An Inequality Tax

The economic booms in China and India have helped to reduce global inequality. Over the two last decades, masses of Indians and Chinese have closed the gap (in relative terms) with the rich world.

But, at the same time, many of the world’s truly poor countries have fallen further behind (particularly in Africa, where developments are often described as catastrophic), and inequality within most countries has risen. Widening inequality has been recorded in the United States (starting with Ronald Reagan’s administration), the United Kingdom (starting with Margaret Thatcher), Russia during its privatization, and more recently in China and India.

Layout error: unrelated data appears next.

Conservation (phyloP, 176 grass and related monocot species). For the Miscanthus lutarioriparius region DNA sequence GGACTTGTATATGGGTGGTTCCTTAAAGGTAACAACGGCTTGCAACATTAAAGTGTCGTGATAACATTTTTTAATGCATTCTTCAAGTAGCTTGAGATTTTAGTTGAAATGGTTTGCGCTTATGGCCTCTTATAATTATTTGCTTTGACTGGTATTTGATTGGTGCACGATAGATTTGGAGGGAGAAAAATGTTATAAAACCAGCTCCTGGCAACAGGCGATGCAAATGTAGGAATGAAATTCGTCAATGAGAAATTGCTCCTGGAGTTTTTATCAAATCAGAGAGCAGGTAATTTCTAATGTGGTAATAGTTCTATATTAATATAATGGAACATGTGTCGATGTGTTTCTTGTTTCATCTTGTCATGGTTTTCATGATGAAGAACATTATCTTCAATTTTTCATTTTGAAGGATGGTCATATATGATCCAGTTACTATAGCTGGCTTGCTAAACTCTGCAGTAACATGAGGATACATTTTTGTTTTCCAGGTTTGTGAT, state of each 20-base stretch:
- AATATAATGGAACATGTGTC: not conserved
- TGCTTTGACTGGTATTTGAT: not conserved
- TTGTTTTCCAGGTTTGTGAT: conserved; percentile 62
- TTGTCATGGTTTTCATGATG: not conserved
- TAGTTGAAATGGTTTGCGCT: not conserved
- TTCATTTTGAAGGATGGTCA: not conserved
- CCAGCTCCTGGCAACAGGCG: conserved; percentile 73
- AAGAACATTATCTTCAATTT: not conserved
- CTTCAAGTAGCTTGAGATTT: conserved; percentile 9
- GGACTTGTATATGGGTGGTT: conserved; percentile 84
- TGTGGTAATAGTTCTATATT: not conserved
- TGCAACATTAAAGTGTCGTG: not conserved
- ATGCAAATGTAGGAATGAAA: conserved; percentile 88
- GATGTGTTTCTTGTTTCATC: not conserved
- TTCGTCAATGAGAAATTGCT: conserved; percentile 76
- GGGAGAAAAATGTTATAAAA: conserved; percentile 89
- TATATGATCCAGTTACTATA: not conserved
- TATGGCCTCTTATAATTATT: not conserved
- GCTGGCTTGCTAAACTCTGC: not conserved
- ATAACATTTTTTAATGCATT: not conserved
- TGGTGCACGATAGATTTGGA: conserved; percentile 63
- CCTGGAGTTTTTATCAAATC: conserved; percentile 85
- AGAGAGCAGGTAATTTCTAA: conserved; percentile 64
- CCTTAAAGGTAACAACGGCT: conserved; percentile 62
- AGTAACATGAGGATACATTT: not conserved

These developments seem to add to global inequality. So, on balance, it seems that global inequality has been relatively stable during the last two decades.

Should anything be done about this? Many think that no global action to fight economic inequality is necessary. They argue that only poverty reduction matters. In the words of Anne Krueger, the Deputy Managing Director of the IMF, “Poor people are desperate to improve their material conditions…rather than to march up the income distribution [ladder].”